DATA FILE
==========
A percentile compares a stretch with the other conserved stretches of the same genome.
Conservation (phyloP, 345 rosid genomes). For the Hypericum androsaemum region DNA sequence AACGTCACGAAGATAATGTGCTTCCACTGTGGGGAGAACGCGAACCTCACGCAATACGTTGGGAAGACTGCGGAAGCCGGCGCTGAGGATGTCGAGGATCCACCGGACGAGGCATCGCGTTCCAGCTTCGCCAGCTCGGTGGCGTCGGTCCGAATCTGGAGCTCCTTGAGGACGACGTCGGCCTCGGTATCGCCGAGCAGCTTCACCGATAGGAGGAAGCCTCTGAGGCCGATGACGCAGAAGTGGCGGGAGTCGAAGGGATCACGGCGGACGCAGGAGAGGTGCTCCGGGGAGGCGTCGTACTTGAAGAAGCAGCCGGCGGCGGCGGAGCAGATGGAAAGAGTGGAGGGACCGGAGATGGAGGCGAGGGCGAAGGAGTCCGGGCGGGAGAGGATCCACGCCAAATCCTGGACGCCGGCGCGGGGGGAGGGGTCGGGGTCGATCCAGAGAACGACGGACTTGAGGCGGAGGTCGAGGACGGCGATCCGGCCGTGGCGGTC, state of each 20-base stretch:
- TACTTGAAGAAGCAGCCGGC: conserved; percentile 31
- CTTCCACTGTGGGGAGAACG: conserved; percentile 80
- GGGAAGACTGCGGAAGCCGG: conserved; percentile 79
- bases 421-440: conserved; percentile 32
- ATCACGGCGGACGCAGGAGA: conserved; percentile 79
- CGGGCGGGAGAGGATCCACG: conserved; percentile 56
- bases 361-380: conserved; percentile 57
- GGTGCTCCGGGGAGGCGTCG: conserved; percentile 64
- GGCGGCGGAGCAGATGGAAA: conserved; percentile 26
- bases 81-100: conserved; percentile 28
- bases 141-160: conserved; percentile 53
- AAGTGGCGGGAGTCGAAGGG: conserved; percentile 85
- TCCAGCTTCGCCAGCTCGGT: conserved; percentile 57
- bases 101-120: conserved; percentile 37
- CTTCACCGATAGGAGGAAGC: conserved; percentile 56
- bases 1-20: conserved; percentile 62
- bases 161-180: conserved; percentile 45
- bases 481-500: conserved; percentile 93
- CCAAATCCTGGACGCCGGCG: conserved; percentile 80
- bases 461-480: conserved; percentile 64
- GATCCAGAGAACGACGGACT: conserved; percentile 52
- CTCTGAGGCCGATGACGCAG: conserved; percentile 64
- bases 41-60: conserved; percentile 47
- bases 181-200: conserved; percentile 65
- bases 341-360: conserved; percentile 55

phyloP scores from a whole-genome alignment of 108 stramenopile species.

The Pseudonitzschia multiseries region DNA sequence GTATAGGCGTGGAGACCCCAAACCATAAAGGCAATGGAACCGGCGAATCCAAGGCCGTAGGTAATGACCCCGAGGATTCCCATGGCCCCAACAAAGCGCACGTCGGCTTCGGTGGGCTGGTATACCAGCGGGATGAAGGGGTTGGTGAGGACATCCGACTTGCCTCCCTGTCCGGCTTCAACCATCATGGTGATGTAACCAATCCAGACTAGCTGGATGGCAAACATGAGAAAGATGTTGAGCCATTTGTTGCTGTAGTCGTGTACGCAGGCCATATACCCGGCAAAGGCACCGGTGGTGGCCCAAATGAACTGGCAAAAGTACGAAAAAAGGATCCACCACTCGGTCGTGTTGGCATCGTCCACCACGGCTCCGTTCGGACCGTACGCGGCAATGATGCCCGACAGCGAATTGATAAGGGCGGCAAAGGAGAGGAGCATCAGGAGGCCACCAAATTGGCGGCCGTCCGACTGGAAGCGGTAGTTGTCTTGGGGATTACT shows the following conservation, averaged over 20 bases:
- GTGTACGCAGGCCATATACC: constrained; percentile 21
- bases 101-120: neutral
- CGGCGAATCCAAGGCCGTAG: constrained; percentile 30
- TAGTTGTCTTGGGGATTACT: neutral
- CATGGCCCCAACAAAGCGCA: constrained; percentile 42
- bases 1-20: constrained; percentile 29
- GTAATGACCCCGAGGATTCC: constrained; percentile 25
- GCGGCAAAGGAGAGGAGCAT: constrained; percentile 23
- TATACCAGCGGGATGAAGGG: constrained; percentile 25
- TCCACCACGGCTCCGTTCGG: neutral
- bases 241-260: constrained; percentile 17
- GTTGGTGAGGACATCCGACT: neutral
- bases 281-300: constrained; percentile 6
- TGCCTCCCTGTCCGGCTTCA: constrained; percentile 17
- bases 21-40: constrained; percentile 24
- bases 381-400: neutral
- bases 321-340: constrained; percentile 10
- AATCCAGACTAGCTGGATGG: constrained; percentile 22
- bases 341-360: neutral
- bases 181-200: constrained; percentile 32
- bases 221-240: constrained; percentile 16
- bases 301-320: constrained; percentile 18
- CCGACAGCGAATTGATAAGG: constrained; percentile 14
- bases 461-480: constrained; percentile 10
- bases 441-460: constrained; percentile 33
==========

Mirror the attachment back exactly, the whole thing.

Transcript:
A percentile compares a stretch with the other conserved stretches of the same genome.
Conservation (phyloP, 345 rosid genomes). For the Hypericum androsaemum region DNA sequence AACGTCACGAAGATAATGTGCTTCCACTGTGGGGAGAACGCGAACCTCACGCAATACGTTGGGAAGACTGCGGAAGCCGGCGCTGAGGATGTCGAGGATCCACCGGACGAGGCATCGCGTTCCAGCTTCGCCAGCTCGGTGGCGTCGGTCCGAATCTGGAGCTCCTTGAGGACGACGTCGGCCTCGGTATCGCCGAGCAGCTTCACCGATAGGAGGAAGCCTCTGAGGCCGATGACGCAGAAGTGGCGGGAGTCGAAGGGATCACGGCGGACGCAGGAGAGGTGCTCCGGGGAGGCGTCGTACTTGAAGAAGCAGCCGGCGGCGGCGGAGCAGATGGAAAGAGTGGAGGGACCGGAGATGGAGGCGAGGGCGAAGGAGTCCGGGCGGGAGAGGATCCACGCCAAATCCTGGACGCCGGCGCGGGGGGAGGGGTCGGGGTCGATCCAGAGAACGACGGACTTGAGGCGGAGGTCGAGGACGGCGATCCGGCCGTGGCGGTC, state of each 20-base stretch:
- TACTTGAAGAAGCAGCCGGC: conserved; percentile 31
- CTTCCACTGTGGGGAGAACG: conserved; percentile 80
- GGGAAGACTGCGGAAGCCGG: conserved; percentile 79
- bases 421-440: conserved; percentile 32
- ATCACGGCGGACGCAGGAGA: conserved; percentile 79
- CGGGCGGGAGAGGATCCACG: conserved; percentile 56
- bases 361-380: conserved; percentile 57
- GGTGCTCCGGGGAGGCGTCG: conserved; percentile 64
- GGCGGCGGAGCAGATGGAAA: conserved; percentile 26
- bases 81-100: conserved; percentile 28
- bases 141-160: conserved; percentile 53
- AAGTGGCGGGAGTCGAAGGG: conserved; percentile 85
- TCCAGCTTCGCCAGCTCGGT: conserved; percentile 57
- bases 101-120: conserved; percentile 37
- CTTCACCGATAGGAGGAAGC: conserved; percentile 56
- bases 1-20: conserved; percentile 62
- bases 161-180: conserved; percentile 45
- bases 481-500: conserved; percentile 93
- CCAAATCCTGGACGCCGGCG: conserved; percentile 80
- bases 461-480: conserved; percentile 64
- GATCCAGAGAACGACGGACT: conserved; percentile 52
- CTCTGAGGCCGATGACGCAG: conserved; percentile 64
- bases 41-60: conserved; percentile 47
- bases 181-200: conserved; percentile 65
- bases 341-360: conserved; percentile 55

phyloP scores from a whole-genome alignment of 108 stramenopile species.

The Pseudonitzschia multiseries region DNA sequence GTATAGGCGTGGAGACCCCAAACCATAAAGGCAATGGAACCGGCGAATCCAAGGCCGTAGGTAATGACCCCGAGGATTCCCATGGCCCCAACAAAGCGCACGTCGGCTTCGGTGGGCTGGTATACCAGCGGGATGAAGGGGTTGGTGAGGACATCCGACTTGCCTCCCTGTCCGGCTTCAACCATCATGGTGATGTAACCAATCCAGACTAGCTGGATGGCAAACATGAGAAAGATGTTGAGCCATTTGTTGCTGTAGTCGTGTACGCAGGCCATATACCCGGCAAAGGCACCGGTGGTGGCCCAAATGAACTGGCAAAAGTACGAAAAAAGGATCCACCACTCGGTCGTGTTGGCATCGTCCACCACGGCTCCGTTCGGACCGTACGCGGCAATGATGCCCGACAGCGAATTGATAAGGGCGGCAAAGGAGAGGAGCATCAGGAGGCCACCAAATTGGCGGCCGTCCGACTGGAAGCGGTAGTTGTCTTGGGGATTACT shows the following conservation, averaged over 20 bases:
- GTGTACGCAGGCCATATACC: constrained; percentile 21
- bases 101-120: neutral
- CGGCGAATCCAAGGCCGTAG: constrained; percentile 30
- TAGTTGTCTTGGGGATTACT: neutral
- CATGGCCCCAACAAAGCGCA: constrained; percentile 42
- bases 1-20: constrained; percentile 29
- GTAATGACCCCGAGGATTCC: constrained; percentile 25
- GCGGCAAAGGAGAGGAGCAT: constrained; percentile 23
- TATACCAGCGGGATGAAGGG: constrained; percentile 25
- TCCACCACGGCTCCGTTCGG: neutral
- bases 241-260: constrained; percentile 17
- GTTGGTGAGGACATCCGACT: neutral
- bases 281-300: constrained; percentile 6
- TGCCTCCCTGTCCGGCTTCA: constrained; percentile 17
- bases 21-40: constrained; percentile 24
- bases 381-400: neutral
- bases 321-340: constrained; percentile 10
- AATCCAGACTAGCTGGATGG: constrained; percentile 22
- bases 341-360: neutral
- bases 181-200: constrained; percentile 32
- bases 221-240: constrained; percentile 16
- bases 301-320: constrained; percentile 18
- CCGACAGCGAATTGATAAGG: constrained; percentile 14
- bases 461-480: constrained; percentile 10
- bases 441-460: constrained; percentile 33